student profile: Ms Amanda Grech


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Thesis work

Thesis title: Generational changes in the energy-density and diet quality of Australian diets and the obesity epidemic

Supervisors: Margaret ALLMAN-FARINELLI , Anna RANGAN

Thesis abstract:

The etiology of the global obesity epidemic is multi-factorial and complex, but broadly weight gain is explained by energy imbalance. “Obesogenic” environments are thought to promote energy imbalance through increased dietary energy and sedentary behavior while decreasing physical activity of the population. While there are several commonly held hypotheses about the nutritional changes that have taken place that may be precipitating the obesity epidemic, the actual changes to the population’s diet are still poorly understood. One hypothesis main hypothesis is that the energy density (kJ/g) of the diet has increased over time – as the total volume of food consumed daily remains fairly constant, a diet of high energy density will increase the total consumption of energy and potentially lead to over consumption. Another potential contributing factor to the obesity epidemic is that the diet quality of the population has deteriorated, with reduced intake of nutrient-dense core foods and increased consumption of dicretionary foods high in added sugars, fats and sodium. The aim of this research is to test the hypothesis of energy-density and to assess diet quality, to determine if changes have occurred at a population level. As age-period-cohort analysis of the prevalence of obesity has revealed that although older age groups have the highest prevalence of obesity, younger generations are at greater risk of developing obesity, in addition to temporal dietary changes, age and cohort difference will be also be examined. This will allow for more specific recommendations to be formulated for population subgroups. Data from three Australian national nutrition surveys spanning the past thirty years will be used for this analysis.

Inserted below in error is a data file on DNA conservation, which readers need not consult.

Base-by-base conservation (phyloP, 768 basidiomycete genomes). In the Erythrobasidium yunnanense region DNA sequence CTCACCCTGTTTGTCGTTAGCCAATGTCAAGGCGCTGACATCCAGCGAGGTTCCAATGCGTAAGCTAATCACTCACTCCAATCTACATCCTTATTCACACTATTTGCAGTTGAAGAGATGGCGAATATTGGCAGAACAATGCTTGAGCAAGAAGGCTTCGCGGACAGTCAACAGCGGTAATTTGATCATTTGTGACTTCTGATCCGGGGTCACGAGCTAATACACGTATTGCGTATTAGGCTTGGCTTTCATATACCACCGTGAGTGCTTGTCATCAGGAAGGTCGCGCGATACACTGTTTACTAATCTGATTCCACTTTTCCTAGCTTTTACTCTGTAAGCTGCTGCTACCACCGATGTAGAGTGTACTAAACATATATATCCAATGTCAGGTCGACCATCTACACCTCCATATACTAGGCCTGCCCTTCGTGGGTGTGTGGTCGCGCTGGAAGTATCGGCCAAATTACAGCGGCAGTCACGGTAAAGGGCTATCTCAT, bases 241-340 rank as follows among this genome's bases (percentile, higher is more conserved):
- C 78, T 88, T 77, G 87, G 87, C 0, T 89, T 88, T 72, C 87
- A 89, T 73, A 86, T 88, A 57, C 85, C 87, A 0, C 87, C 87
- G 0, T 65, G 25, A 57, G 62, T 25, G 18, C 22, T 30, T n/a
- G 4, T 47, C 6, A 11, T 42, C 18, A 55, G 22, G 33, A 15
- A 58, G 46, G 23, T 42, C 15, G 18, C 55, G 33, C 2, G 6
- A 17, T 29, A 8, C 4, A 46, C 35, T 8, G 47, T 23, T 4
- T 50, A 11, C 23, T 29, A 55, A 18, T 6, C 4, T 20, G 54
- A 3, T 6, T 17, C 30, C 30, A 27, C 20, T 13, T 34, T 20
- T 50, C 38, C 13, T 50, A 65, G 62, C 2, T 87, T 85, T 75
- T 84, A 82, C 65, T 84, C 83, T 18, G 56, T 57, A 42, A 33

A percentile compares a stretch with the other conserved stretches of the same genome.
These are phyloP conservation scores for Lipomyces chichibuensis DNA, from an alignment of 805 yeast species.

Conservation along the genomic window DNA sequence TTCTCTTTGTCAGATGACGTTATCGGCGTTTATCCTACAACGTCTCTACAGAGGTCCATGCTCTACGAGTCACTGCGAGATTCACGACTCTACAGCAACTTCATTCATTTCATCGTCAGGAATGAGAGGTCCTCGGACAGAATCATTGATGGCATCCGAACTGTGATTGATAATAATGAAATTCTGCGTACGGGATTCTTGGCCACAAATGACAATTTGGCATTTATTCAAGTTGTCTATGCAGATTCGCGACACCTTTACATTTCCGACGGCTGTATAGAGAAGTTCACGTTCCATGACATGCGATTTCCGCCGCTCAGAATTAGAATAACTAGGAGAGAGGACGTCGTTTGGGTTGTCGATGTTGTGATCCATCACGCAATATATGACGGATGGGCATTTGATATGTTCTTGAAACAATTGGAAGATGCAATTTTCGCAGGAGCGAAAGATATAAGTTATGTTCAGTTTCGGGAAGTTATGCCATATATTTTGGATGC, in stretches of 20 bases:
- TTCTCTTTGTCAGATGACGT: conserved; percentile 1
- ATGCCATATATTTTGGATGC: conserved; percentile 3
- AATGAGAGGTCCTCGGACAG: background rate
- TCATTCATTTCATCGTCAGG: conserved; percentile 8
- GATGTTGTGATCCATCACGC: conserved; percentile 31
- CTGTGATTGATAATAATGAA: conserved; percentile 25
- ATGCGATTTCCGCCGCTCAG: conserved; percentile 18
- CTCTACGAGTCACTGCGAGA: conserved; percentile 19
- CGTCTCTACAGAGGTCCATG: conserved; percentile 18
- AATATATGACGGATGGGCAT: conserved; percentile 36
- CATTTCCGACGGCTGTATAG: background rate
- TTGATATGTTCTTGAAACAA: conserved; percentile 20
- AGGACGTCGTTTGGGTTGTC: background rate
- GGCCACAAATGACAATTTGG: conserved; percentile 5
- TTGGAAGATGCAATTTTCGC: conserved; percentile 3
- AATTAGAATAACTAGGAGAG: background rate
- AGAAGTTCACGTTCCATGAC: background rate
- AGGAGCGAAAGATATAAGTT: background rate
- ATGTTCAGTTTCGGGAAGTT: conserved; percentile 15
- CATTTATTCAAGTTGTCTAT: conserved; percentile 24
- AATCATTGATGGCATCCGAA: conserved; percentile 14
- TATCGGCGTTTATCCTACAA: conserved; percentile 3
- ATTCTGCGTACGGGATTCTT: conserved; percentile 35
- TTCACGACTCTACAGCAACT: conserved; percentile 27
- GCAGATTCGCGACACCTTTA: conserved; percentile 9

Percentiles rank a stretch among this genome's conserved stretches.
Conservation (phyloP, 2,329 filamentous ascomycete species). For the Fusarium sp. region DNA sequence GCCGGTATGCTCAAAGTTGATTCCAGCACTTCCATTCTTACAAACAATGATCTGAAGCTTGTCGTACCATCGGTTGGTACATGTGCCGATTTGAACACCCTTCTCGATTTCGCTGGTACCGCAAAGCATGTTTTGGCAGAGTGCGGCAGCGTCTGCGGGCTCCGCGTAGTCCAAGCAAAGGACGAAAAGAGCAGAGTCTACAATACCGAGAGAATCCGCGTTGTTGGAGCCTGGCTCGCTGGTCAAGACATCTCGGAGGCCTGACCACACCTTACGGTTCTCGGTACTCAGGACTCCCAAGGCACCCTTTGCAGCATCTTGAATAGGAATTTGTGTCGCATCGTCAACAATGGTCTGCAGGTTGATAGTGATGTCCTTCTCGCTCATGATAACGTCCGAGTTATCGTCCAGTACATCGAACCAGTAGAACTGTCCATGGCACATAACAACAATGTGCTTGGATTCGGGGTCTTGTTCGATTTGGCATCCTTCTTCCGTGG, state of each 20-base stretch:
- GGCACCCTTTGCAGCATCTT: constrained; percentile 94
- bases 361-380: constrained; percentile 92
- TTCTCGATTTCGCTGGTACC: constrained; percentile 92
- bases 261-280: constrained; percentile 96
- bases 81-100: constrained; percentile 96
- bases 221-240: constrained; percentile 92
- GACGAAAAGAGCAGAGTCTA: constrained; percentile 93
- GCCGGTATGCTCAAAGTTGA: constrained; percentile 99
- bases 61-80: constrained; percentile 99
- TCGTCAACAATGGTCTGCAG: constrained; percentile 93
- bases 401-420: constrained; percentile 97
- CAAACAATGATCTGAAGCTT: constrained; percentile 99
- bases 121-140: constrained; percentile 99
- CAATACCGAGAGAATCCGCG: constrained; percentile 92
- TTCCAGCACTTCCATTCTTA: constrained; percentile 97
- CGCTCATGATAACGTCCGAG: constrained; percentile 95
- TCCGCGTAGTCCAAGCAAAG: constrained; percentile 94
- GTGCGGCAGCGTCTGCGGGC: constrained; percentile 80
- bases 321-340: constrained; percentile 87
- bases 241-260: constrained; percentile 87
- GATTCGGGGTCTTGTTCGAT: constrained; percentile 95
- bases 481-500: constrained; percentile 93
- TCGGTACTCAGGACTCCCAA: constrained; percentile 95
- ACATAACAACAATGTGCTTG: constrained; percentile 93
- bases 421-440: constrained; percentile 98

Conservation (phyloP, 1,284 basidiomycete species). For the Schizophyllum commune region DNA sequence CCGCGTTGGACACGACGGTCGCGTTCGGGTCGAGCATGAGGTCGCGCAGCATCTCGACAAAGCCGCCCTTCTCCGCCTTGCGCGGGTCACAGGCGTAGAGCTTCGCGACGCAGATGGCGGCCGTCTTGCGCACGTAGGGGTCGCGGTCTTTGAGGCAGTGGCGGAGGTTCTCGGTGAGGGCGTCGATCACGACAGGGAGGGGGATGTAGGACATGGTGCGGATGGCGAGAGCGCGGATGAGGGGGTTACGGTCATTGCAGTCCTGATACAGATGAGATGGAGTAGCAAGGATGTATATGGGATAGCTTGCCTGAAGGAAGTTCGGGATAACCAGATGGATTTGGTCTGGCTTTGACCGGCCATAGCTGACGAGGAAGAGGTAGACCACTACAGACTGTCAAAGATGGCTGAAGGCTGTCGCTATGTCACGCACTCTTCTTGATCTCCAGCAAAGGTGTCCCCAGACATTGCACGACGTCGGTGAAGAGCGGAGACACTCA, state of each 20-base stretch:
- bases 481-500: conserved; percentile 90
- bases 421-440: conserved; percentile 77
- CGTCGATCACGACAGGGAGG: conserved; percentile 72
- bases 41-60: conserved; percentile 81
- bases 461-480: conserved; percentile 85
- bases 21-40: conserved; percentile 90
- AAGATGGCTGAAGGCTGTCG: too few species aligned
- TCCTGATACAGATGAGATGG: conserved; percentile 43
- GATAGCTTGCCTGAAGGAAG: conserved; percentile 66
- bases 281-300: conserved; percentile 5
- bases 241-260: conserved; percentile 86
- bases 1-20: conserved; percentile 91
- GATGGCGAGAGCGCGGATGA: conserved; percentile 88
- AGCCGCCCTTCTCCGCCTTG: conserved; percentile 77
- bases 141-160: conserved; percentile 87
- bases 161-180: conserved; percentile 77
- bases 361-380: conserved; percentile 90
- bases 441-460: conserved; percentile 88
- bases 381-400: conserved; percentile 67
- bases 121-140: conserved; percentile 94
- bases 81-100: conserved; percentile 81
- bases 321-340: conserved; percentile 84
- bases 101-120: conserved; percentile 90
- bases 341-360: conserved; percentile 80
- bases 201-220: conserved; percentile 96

Note: This profile is for a student at the University of Sydney. Views presented here are not necessarily those of the University.